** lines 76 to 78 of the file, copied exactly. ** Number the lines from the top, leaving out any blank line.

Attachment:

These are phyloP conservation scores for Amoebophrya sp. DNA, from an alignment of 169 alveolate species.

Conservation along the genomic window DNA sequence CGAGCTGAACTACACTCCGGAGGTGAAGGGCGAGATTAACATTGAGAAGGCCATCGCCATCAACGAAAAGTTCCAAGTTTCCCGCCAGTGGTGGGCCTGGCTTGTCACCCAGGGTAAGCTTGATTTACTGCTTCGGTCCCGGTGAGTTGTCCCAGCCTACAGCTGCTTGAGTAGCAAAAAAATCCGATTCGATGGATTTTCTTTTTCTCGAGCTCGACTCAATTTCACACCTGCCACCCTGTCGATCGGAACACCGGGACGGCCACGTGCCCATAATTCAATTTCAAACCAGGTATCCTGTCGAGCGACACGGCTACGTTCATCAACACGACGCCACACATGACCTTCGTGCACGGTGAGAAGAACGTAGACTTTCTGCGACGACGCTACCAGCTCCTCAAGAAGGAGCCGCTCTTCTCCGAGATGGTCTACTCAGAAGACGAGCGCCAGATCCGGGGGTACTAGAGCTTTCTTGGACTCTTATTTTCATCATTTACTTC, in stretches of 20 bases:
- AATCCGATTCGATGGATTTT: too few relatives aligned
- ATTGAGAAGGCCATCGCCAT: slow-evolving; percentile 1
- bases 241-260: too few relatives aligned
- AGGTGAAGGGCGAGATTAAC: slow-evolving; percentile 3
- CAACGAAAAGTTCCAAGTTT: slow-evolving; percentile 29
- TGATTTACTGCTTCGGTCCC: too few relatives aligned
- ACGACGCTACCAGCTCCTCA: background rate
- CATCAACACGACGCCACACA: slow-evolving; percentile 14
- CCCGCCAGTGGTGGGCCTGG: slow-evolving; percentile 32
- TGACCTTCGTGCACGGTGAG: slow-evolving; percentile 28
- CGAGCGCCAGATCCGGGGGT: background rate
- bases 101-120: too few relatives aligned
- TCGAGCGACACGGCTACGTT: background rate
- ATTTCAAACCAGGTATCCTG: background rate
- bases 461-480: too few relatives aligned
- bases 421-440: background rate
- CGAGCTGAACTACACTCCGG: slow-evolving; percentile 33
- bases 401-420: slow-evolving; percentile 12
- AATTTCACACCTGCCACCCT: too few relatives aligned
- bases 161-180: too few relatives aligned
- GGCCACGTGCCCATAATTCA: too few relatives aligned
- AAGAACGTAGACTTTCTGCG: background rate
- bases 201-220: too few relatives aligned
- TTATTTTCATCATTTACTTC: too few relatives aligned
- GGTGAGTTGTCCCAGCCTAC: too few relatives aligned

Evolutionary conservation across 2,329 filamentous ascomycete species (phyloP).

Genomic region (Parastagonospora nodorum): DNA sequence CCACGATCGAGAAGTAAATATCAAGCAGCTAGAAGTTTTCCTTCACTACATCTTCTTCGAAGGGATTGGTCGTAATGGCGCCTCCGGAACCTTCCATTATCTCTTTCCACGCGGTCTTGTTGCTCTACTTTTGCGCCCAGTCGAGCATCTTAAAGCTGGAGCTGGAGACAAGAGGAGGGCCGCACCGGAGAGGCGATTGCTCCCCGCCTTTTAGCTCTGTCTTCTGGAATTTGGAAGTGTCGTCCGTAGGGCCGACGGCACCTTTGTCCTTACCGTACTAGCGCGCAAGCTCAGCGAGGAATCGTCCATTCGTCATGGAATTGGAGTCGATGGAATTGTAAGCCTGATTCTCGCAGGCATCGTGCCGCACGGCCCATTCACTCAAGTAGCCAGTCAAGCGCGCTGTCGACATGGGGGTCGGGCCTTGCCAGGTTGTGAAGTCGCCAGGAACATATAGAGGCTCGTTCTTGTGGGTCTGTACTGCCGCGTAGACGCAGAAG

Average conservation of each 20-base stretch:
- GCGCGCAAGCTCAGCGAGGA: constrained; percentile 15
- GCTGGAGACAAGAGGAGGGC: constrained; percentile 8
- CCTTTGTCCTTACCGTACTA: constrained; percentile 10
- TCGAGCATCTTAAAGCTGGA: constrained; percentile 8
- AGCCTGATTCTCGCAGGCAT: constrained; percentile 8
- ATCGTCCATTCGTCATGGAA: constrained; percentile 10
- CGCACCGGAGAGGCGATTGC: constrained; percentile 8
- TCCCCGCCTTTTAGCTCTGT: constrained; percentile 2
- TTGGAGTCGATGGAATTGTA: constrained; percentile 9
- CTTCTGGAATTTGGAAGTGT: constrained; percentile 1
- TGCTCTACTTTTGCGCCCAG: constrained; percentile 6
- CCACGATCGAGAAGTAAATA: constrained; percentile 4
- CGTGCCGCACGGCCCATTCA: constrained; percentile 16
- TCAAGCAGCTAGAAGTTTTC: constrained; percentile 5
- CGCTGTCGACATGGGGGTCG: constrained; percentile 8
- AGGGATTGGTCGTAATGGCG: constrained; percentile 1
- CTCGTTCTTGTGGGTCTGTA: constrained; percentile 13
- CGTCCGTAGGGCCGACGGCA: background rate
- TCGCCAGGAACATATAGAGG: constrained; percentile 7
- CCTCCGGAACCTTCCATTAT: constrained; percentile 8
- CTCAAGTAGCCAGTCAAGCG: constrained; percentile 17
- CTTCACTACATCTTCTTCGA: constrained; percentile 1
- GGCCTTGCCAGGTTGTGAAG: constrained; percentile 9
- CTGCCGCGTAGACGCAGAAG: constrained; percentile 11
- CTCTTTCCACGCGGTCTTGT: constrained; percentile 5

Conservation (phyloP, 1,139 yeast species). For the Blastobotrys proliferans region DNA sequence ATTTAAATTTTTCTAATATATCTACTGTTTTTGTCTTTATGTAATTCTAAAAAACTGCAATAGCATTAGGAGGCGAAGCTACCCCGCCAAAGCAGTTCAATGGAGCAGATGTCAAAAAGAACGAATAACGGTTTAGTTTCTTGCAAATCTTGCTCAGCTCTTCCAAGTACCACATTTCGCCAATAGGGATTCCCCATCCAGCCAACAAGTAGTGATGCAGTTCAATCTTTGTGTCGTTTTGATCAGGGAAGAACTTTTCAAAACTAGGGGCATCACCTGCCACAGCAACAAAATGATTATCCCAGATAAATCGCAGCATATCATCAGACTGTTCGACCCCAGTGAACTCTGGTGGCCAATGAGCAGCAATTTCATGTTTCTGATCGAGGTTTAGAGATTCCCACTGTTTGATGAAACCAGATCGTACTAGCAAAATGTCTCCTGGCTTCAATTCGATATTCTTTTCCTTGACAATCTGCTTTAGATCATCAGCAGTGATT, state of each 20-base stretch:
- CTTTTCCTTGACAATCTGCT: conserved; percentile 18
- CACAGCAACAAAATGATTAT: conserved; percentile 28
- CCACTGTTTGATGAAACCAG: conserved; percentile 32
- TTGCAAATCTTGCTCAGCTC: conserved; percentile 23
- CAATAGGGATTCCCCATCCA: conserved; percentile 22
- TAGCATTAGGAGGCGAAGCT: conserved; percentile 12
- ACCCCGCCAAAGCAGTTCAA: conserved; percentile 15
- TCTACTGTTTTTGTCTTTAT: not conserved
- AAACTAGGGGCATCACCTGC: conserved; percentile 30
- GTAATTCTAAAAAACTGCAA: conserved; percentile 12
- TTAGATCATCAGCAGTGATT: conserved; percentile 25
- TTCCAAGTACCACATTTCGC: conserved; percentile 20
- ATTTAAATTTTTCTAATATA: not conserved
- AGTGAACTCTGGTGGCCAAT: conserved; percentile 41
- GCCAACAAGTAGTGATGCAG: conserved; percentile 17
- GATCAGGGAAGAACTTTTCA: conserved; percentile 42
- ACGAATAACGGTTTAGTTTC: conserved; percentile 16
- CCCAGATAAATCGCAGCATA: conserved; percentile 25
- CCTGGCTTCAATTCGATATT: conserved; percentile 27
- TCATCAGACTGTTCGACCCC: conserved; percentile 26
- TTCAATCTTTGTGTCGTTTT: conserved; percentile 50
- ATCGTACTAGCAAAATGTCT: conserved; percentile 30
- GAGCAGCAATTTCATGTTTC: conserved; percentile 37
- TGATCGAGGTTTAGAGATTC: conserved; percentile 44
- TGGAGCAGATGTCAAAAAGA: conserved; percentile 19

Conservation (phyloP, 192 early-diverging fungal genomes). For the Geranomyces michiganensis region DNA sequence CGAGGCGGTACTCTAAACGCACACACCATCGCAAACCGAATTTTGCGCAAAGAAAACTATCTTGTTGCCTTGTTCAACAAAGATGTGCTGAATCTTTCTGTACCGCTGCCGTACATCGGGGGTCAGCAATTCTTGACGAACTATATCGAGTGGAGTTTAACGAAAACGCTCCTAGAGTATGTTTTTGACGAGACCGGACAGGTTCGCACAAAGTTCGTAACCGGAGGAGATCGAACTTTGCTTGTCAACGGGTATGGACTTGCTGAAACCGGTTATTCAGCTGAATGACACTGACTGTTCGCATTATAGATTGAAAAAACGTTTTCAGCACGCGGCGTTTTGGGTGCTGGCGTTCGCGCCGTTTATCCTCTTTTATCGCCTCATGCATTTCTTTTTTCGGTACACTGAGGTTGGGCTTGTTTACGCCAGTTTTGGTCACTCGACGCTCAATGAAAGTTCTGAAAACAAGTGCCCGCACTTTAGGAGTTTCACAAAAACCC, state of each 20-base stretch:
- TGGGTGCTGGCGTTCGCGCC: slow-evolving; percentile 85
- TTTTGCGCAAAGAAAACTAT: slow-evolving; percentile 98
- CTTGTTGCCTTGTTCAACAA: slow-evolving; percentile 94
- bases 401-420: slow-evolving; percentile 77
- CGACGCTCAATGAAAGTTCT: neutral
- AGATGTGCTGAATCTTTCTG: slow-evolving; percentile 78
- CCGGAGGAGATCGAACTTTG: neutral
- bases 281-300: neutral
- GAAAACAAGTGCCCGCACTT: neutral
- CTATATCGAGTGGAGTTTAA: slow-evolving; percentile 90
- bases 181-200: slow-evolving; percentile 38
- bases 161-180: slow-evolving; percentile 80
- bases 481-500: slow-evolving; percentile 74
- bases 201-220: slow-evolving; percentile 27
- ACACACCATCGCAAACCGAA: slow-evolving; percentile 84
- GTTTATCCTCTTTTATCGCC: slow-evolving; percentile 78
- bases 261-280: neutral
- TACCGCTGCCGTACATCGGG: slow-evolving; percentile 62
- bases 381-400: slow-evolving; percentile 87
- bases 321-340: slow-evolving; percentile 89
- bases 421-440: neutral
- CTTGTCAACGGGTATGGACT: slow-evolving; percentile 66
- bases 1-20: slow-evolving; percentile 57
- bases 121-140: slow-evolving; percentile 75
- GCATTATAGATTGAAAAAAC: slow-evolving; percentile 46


- TCATCAGACTGTTCGACCCC: conserved; percentile 26
- TTCAATCTTTGTGTCGTTTT: conserved; percentile 50
- ATCGTACTAGCAAAATGTCT: conserved; percentile 30